17. Brenda Holloway – We’ll Keep on Rolling
I’m a huge, huge fan of Brenda’s and for the limited amount of material that was actually released during her heyday with the Tamla Motown set, it was all pretty top notch. Thanks be to the big one then, that she also left the vaults pretty well stocked. This cut, which I believe was recorded in 1966 was made available on the 3rd volume of the Cellarful of Motown series. Got everything the great Motown hits did as far as drive, a sharp pocket and sing-a-long-able chorus, but as 1966 went, a lot of potential classics had to be set aside (grave injustice to Tammi Terrell too) for what that label was actually issuing. The problems with having so much good material, you know.

18. Sleeper – Nice Guy Eddie
Ah, that ever present story of the seemingly sweet young British lass who takes up with an elder man with eyes on the man’s fat stacks. Sure he may be old, but he’s rich and kind. And rich. Because I’ve always held a spot of affection for Louise Wener (the video still knocks me out), I’ll assume that the olive-choking incident was purely accidental, but the tragic (or commonplace) story unfolds over an unflinchingly catchy backing track and the coquettish coos over the chorus, well… give me a moment.

19. The Stone Roses – What the World is Waiting For
The Stone Roses were unstoppable in that time surrounding their through-and-through perfect debut album, even stocking the singles with A-level non-album B-sides. So high was the swell after that debut album hit that they wanted to release a follow up single with this song destined for the A-side. The record company brass put on the other side first, however, which just happened to be “Fools Gold.” The rest is history. Even drunk college kids who don’t know who Ian, John and Mani are – let alone would care about the fact that the three recently shared the same room for the first time since 1996 – know this song. While “What the World is Waiting For” did achieve “Double A-side” status, it quickly got washed away in the tides of history too. Reissues of the debut include “Fools Gold.” This one can be a little trickier too find. But there it is … like a splash of cool water on a brutally hot day. Refreshing as ever.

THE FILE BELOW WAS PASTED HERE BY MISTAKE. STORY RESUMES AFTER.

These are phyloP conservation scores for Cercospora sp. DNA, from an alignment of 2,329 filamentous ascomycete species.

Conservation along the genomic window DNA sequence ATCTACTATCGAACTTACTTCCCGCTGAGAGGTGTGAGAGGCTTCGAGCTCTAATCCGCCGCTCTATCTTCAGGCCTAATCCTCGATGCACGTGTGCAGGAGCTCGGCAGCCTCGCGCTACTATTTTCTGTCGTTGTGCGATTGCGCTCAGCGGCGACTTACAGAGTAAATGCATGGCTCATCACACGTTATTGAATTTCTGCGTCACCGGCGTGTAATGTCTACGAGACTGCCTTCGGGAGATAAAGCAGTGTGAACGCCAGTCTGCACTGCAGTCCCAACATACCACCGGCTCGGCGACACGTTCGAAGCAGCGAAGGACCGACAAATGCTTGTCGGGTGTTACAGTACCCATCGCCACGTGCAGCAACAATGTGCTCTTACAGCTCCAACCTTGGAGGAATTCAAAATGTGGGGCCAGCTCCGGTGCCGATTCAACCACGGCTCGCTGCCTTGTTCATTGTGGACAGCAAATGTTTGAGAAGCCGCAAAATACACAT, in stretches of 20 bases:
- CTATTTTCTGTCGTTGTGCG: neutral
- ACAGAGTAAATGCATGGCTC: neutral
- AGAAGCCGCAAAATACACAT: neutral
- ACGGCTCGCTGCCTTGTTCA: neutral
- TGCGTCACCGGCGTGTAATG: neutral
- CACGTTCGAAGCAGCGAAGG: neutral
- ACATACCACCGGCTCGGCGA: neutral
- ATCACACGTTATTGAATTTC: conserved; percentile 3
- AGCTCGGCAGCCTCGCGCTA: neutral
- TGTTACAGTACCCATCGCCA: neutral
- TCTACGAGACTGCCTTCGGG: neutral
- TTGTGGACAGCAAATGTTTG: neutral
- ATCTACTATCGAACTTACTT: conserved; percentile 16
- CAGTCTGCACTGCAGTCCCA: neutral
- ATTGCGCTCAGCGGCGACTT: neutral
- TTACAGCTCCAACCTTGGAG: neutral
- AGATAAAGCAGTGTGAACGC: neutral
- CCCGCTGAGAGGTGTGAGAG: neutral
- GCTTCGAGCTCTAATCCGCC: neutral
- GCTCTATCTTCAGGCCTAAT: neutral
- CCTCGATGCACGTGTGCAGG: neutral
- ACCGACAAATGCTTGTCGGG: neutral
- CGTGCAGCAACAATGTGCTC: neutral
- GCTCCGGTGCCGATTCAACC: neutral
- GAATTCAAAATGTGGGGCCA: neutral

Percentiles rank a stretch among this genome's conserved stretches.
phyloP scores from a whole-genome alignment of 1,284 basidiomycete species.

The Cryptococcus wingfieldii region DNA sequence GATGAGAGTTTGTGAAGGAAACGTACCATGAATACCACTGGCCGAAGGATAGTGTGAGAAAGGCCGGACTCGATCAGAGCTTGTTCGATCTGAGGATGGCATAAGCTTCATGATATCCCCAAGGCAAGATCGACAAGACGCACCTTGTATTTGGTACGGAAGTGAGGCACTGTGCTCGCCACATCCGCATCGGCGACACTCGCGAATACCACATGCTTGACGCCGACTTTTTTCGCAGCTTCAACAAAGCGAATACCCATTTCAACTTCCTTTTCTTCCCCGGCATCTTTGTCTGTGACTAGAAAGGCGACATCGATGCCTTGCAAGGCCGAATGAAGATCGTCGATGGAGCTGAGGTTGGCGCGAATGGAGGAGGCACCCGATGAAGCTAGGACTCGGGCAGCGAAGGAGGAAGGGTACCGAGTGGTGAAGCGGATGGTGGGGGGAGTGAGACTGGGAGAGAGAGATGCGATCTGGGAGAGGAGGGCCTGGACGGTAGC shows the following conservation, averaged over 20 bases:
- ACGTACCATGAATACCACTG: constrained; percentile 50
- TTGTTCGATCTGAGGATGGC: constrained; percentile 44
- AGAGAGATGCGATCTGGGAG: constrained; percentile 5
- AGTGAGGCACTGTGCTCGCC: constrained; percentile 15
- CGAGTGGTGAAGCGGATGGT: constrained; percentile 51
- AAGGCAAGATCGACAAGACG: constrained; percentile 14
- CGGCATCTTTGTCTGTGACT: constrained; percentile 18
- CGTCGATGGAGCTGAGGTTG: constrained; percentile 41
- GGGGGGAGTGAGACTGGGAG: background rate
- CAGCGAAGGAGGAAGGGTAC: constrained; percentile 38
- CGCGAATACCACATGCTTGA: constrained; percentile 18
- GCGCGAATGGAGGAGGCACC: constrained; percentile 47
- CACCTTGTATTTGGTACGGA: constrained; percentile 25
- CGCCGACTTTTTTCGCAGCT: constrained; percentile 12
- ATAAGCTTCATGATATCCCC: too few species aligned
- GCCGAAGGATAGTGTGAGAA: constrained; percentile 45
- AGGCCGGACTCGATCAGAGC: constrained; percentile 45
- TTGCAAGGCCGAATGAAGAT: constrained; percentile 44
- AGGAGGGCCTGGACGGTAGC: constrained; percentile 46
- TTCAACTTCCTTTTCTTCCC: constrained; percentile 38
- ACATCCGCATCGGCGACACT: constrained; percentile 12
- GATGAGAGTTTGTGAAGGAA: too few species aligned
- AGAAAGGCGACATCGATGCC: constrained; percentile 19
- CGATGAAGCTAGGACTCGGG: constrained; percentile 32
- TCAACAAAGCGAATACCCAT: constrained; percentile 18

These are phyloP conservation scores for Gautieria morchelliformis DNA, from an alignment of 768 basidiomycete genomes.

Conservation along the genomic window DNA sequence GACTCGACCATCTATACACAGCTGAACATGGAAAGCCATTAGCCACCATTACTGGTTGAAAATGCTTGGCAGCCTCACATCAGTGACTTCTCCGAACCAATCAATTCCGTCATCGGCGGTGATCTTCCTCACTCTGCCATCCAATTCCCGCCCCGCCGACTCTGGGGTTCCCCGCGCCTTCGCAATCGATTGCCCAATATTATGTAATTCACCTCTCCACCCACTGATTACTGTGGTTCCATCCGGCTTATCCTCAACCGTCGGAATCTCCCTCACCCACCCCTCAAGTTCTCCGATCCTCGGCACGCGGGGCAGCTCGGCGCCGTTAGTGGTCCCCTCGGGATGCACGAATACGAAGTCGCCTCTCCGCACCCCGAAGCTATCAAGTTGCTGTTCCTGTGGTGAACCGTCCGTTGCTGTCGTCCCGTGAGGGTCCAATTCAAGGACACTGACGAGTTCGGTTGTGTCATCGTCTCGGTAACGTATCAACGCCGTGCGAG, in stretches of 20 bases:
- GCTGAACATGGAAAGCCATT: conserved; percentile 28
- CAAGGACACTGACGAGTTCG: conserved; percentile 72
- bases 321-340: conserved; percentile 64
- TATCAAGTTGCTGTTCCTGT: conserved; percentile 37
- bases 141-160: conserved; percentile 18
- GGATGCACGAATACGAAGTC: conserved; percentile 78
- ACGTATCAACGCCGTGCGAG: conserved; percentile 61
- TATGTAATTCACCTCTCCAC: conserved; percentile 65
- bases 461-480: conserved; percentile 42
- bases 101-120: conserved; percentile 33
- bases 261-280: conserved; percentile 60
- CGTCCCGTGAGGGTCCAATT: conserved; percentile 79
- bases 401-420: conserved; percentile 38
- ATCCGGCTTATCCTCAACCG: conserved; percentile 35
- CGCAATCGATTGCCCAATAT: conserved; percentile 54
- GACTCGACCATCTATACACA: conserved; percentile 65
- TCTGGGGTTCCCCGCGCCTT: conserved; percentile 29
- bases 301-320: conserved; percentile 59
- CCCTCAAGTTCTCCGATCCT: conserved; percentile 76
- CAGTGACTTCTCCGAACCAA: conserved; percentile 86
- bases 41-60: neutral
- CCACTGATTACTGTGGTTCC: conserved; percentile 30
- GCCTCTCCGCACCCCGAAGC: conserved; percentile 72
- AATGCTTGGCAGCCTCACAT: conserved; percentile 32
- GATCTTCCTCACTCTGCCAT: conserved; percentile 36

20. Nat King Cole – Walkin’ My Baby Back Home
The perfect way to end the great summer evening … walking the gal back in the wee small hours. This tune was an early hit for Nat and featured on his 1952 album Top Pops, and with all the petting and talcum on the vest and whatnot, it’s amazing those tightly wound execs made any room for it at all it to become such a smash. Maybe they too had affinity for stopping at barbecue stands. The only part of this song I don’t get is when they park. The whole song is about a walk home. Then in the middle of the song they’re in a car for some reason. WTF? Regardless, still a good closer.

And so there you have it. Now load it up, bust the speakers out and get off your computer and into the sunshine (or moonlight).